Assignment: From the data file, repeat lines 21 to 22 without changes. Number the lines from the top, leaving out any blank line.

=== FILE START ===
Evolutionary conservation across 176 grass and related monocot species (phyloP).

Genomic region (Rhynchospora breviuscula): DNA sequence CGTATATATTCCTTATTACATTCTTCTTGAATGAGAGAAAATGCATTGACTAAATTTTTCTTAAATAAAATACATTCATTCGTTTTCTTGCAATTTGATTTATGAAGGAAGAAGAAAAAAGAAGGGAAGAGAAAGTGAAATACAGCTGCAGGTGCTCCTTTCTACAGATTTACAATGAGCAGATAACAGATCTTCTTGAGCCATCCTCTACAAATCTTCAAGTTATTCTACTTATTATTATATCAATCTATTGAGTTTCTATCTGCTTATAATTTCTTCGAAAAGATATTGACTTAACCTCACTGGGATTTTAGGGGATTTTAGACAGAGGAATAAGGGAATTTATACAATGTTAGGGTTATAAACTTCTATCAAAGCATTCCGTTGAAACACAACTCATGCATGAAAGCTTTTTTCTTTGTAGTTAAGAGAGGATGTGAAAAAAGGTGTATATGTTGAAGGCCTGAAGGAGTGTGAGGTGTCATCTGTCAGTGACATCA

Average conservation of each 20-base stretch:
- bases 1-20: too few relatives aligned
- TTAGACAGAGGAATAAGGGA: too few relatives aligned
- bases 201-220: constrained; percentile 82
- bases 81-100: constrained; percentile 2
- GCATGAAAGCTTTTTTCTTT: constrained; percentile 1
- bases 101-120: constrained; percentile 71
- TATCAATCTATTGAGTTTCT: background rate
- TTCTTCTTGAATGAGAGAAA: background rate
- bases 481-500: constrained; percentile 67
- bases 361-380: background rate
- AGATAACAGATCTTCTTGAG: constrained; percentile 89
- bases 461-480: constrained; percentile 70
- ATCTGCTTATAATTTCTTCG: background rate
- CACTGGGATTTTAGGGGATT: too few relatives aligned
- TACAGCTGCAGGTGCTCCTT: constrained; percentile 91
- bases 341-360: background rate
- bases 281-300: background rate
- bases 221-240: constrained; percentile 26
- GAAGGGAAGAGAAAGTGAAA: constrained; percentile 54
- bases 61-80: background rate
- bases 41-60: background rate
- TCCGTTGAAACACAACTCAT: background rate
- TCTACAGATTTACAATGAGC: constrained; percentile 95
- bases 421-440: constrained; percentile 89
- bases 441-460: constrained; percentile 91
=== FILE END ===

- bases 221-240: constrained; percentile 26
- GAAGGGAAGAGAAAGTGAAA: constrained; percentile 54